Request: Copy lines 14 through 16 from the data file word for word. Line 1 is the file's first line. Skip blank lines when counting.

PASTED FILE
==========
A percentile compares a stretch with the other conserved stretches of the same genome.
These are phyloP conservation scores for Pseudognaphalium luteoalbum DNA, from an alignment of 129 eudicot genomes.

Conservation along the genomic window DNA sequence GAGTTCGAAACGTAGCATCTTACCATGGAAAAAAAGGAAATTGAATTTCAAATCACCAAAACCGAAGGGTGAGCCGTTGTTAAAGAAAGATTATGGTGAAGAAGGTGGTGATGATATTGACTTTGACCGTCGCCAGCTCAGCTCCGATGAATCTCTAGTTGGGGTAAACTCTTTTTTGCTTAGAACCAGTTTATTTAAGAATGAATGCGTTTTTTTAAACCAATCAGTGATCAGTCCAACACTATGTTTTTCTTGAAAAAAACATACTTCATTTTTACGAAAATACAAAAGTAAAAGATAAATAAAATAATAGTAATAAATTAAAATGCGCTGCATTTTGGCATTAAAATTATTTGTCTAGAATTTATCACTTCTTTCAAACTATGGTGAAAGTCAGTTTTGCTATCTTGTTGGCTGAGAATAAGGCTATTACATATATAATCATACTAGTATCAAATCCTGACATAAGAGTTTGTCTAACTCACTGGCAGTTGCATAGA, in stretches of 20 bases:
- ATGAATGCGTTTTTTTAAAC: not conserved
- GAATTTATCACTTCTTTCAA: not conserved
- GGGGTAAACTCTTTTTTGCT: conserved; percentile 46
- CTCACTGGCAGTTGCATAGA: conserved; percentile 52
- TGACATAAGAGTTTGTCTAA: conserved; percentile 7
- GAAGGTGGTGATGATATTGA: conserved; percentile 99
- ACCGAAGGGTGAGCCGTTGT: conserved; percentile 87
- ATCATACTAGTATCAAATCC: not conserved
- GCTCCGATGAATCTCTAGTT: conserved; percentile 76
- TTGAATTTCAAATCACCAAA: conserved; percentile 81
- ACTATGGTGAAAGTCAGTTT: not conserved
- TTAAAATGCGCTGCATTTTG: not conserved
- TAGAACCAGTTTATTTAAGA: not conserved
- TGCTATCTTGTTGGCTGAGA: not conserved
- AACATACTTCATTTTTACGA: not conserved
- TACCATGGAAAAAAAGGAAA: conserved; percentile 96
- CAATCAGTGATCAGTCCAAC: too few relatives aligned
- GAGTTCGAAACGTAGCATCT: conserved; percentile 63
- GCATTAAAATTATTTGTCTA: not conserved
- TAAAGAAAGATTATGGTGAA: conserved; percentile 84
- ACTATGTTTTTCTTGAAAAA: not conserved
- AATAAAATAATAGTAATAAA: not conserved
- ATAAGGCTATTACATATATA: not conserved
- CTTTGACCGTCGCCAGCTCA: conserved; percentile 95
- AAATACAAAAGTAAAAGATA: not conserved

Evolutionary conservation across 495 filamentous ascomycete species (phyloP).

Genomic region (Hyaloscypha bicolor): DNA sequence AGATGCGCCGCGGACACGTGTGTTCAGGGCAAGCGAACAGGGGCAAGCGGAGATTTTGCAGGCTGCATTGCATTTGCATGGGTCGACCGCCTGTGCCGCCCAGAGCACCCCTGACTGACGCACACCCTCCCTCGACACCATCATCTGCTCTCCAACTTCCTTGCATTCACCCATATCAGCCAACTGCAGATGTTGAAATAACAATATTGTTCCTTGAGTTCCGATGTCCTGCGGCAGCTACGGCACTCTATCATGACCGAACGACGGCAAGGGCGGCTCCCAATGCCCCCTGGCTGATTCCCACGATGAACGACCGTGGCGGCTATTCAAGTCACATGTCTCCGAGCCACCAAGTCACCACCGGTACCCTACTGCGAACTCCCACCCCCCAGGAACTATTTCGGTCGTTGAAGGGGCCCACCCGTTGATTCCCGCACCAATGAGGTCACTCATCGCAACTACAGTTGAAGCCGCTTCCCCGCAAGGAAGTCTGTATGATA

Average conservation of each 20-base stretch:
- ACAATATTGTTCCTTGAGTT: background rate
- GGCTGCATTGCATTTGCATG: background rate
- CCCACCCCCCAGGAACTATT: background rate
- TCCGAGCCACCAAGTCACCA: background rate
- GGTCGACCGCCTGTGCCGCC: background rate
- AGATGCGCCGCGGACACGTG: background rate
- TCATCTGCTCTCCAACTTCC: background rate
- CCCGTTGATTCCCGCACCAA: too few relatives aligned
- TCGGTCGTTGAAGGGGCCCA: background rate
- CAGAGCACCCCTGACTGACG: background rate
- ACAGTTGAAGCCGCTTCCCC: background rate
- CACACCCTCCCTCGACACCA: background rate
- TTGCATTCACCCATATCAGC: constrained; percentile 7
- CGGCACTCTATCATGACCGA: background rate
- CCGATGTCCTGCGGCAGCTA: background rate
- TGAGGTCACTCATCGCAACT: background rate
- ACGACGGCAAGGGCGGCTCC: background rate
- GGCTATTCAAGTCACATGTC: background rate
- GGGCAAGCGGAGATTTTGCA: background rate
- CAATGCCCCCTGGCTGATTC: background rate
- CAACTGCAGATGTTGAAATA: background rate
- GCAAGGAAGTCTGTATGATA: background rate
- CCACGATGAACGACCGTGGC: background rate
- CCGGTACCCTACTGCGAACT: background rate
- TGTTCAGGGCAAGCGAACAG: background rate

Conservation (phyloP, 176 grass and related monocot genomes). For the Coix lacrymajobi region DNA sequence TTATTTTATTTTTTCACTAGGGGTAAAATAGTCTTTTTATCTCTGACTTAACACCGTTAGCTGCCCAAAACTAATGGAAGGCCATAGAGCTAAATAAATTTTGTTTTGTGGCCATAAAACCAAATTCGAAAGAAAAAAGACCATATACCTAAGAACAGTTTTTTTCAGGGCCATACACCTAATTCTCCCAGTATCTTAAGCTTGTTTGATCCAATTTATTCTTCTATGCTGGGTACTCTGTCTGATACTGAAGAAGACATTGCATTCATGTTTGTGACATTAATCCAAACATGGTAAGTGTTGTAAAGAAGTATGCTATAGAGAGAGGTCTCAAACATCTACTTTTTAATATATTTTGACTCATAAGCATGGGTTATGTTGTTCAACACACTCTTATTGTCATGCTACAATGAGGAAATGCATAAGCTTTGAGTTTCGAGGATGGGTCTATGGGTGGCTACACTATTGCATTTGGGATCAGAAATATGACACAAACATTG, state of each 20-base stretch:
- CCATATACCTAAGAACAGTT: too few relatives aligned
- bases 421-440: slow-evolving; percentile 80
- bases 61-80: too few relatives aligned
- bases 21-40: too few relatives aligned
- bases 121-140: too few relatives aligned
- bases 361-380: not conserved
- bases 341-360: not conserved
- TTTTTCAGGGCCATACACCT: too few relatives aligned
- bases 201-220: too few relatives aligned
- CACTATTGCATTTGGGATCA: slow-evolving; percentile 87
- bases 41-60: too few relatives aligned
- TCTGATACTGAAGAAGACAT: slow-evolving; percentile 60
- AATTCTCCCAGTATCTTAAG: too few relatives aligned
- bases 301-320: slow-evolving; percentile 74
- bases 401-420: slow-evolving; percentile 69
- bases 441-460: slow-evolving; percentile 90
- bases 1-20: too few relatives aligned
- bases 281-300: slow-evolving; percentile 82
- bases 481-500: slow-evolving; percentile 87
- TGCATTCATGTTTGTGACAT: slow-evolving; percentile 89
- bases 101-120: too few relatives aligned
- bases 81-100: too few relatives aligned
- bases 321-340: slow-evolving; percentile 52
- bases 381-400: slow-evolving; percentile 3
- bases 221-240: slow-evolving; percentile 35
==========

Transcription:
- ACTATGGTGAAAGTCAGTTT: not conserved
- TTAAAATGCGCTGCATTTTG: not conserved
- TAGAACCAGTTTATTTAAGA: not conserved